6his .as just one e4am%le of many cases .here Mormons .ere losing %ro%erty to the go,ernment all &ecause of the nited States disa%%ro,al of the %ractice of %olygamy$ )$ Mormons .a,e the White Flag of Surrender nder increasing %ressure to conform, the Mormon !hurch conceded to go,ernmentBs demands in 'D8($D? 6he churchBs %resident Wilford Woodruff, after recei,ing a re,elation, issued a manifesto .hich %u&licly denounced the %ractice of %olygamy in the Mormon church$D> tah .as admitted into the nited States in 'D8? under s%ecific conditions$ "ne condition .as that the StateBs 3na&ling Act and !onstitution contained an irre,oca&le ordinance %rohi&iting %olygamy fore,er, mandated &y !ongress$DD 6he full official %ractice of %olygamy in the Mormon church did not end ho.e,er, until '8(7, .hen the churchBs ne. %resident, 2ose%h F$ Smith, the son of founder 2ose%h Smith 2r$, after ta#ing many financial hits issued a Second Manifesto .here he denounced %olygamy &efore !ongress and called for its com%lete cessation in the Mormon church$ It is im%ortant to note that many radical sects &ro#e off from the Mormon !hurch after this manifesto and still continued the %ractice of %olygamy, e,en today$ D8 A grou% called the Fundamentalist !hurch of 2esus !hrist of -atter5day Saints ;F-DS= continue
79

After the 5anifesto the !erritor% of Utah enacted man% laws that mirrored federal legislation. 0ebr ar% 4, 17=2, <f an% male #erson, hereafter cohabits with more than one woman, he shall be g ilt% of a misdemeanor, and on con,iction thereof shall be # nished b% a fine of not more than three h ndred dollars, or b% im#risonment in the co nt% Hail for not more than siC months, or b% both # nishments, at the discretion of the ch rch.+ Laws 17=2, c. >, E2.
7>

)ilford )oodr ff*s manifest# read, )e are not teaching #ol%gam% or #l ral marriage, nor #ermitting an% #erson to enter into its #ractice. <n as m ch as laws ha,e been enacted b% Congress forbidding #l ral marriages:< hereb% declare m% intention to s bmit to those laws, and to se m% infl ence with the members of the ch rch o,er which < #reside to ha,e them do li;ewise:And now < # blicl% declare that m% ad,ice to the Latter da% Saints is to refrain from contracting an% marriage forbidden b% the law of the land.+ See also Ira;a er, s #ra note >, at 288.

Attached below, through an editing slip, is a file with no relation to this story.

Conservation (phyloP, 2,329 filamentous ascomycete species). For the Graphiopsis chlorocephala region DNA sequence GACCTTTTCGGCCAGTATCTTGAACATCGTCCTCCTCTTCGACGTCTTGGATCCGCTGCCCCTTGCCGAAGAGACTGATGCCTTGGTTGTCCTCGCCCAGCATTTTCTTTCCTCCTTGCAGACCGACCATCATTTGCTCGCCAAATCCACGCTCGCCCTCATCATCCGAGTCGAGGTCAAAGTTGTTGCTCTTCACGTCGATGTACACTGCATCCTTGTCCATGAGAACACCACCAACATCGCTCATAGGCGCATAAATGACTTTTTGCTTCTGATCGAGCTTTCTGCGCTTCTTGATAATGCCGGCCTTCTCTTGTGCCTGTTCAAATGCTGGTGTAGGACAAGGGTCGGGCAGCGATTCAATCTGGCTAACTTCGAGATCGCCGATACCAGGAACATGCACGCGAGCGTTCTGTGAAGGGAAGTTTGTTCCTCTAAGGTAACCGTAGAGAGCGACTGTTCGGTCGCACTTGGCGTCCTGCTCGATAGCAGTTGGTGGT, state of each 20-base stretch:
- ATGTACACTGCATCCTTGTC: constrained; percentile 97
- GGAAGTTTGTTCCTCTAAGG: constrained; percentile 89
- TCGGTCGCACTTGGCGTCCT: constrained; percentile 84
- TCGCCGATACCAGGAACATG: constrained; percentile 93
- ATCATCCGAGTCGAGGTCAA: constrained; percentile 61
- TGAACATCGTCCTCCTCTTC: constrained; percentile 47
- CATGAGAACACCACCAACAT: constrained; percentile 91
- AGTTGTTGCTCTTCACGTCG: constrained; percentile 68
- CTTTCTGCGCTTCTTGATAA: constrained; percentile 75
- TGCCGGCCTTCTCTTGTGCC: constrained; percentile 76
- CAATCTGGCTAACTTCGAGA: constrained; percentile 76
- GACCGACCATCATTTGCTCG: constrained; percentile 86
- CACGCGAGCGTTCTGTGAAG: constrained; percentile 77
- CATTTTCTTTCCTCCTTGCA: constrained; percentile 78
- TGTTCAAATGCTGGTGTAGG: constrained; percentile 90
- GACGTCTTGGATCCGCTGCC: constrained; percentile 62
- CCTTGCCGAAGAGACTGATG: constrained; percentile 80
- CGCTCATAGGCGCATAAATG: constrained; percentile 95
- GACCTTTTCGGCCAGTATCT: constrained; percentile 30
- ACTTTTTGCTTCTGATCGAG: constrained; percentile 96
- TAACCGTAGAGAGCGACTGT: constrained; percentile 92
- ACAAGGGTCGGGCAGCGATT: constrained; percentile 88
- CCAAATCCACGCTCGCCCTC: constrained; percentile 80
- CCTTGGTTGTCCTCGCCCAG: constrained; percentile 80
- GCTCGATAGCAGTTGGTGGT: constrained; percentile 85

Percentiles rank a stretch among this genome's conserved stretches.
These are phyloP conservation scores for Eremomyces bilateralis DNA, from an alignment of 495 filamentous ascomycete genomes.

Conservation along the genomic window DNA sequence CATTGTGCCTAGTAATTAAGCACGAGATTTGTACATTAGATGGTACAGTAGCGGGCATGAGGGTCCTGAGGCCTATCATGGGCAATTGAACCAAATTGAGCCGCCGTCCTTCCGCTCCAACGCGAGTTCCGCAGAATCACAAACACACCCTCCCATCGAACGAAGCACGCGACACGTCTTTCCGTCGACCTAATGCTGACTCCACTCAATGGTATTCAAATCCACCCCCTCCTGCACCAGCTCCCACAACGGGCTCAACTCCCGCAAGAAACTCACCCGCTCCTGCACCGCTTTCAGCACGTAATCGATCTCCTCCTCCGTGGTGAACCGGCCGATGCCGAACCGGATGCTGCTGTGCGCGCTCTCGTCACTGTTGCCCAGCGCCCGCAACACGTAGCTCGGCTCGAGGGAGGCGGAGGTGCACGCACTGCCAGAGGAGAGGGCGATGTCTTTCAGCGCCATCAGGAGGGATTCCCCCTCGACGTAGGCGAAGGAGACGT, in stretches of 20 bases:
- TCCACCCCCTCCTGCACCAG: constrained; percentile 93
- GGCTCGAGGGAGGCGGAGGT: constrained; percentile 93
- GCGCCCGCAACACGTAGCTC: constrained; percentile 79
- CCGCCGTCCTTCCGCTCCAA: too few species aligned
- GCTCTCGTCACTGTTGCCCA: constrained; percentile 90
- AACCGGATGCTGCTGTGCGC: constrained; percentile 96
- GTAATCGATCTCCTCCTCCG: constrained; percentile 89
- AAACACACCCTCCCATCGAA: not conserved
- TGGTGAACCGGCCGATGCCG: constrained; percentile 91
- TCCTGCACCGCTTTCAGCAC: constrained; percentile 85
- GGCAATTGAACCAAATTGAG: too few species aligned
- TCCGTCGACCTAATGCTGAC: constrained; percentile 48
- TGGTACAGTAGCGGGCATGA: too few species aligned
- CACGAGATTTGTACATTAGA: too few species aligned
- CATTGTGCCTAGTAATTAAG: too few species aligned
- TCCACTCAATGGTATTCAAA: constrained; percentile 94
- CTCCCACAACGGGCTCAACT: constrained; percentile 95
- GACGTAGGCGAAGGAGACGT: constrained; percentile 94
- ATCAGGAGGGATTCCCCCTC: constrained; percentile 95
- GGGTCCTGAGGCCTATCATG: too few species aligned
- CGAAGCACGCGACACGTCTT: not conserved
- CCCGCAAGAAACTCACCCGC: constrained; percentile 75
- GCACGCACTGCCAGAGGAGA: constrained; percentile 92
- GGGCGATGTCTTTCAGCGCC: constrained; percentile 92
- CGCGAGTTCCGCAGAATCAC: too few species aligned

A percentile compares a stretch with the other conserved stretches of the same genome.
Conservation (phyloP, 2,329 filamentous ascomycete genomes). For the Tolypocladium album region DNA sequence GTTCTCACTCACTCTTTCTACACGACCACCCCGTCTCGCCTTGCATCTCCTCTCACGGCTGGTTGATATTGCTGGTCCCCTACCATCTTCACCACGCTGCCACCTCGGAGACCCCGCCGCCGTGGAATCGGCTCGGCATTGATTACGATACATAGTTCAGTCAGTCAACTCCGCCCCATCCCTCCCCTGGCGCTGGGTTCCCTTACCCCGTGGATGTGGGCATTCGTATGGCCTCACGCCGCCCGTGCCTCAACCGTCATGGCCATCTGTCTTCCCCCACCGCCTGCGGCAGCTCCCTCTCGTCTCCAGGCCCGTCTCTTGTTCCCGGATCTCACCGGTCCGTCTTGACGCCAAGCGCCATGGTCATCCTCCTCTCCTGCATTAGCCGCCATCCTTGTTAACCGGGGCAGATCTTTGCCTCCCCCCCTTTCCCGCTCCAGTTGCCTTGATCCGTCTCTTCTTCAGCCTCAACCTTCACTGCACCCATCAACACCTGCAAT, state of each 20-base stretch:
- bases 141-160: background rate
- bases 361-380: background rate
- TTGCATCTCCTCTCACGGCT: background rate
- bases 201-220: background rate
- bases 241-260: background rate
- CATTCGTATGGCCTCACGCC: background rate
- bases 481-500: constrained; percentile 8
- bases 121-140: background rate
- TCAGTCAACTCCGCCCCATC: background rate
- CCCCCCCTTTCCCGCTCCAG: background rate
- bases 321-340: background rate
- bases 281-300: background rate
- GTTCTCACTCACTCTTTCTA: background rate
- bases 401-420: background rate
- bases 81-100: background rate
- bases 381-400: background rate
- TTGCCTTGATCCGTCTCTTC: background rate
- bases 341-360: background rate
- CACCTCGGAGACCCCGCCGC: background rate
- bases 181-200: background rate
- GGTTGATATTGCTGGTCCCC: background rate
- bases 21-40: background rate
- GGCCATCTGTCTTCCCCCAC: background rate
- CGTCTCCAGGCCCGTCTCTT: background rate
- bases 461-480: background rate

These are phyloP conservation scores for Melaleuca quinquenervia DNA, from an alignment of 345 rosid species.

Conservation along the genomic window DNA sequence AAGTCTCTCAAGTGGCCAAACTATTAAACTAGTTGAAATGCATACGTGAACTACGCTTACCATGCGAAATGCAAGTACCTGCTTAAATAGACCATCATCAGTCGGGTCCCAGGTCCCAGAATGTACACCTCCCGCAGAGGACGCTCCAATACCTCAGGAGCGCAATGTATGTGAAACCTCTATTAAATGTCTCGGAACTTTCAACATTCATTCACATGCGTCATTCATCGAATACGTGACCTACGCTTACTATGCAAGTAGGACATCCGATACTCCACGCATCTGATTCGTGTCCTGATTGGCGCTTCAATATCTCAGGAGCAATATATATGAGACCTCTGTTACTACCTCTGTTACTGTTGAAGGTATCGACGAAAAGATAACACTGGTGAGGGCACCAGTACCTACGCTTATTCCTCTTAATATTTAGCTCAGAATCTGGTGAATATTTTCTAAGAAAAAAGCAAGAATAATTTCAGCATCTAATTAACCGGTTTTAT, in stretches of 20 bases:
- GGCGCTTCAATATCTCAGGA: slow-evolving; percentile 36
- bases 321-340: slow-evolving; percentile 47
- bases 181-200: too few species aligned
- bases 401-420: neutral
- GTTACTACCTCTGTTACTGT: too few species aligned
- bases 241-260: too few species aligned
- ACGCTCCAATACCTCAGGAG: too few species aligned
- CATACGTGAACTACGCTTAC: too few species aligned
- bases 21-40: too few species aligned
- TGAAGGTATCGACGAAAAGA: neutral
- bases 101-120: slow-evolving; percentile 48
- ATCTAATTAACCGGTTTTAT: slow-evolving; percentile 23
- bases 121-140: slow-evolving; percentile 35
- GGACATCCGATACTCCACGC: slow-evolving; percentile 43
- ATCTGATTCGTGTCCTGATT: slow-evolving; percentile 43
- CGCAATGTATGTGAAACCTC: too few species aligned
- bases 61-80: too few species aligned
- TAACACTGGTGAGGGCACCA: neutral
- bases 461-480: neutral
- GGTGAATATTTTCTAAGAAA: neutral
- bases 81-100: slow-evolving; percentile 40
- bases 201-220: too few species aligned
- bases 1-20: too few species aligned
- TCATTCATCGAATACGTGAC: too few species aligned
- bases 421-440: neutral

77

Ln ' l% 19, 17=4, Congress #assed the 6nabling Act, 27 Stat. 13>, reF iring thereb%, the incl sion in the State

13

in their stern &elief that Woodruff .as .rong to sanction the a&andonment of %olygamy, .hich they argue is one of the central teachings of their faith$8( Ao.e,er, the foundational Mormon !hurch ;-DS= has done its &est and still tries today to distance itself from %olygamous lifestyle accusations$ 7$ 6he Massacre of 0eligious Actions !entral to 0eligious Beliefs 6here .ould &e no argument and my issue .ould &e moot if the story ended here .ith the Second Manifesto$ It is o&,ious that Mormons, through coercion and e4treme o%%ression .ere forced to a&andon a %rece%t of their religion .hich .as dee%ly rooted in religious &elief not just %ersonal %references$ Polygamy, according to the church mandate, guaranteed s%ecial %ositions in the afterlife for men as articulated &y the churchBs founder 2ose%h Smith 2r$ Women .ho did not seal themsel,es and their children to %olygamous men .ere %utting themsel,es at a disad,antage in the afterlife$ Polygamy .as not just a %ractice added later on in church history to satisfy the lusts of men$ It .as %resent in the %rece%ts of the religion from the foundation and &ac#ed &y scri%tures in the Bi&le, Boo# of Matthe.$8' 6he religious e4ercise of %olygamy argua&ly fits MadisonBs descri%tion of 9a duty o.ed to the !reator: since it concerned matters of the afterlife seemingly mandated &y the religionBs holy &oo#s$ 6his duty is em&odied in the commitment to intact
7=

<rwin Altman, "ol%gamo s 0amil% Life$ !he Case of Contem#orar% 5ormon 0 ndamentalists, 1==9 Utah L. Re,. 19>, 197 .1==9/
=3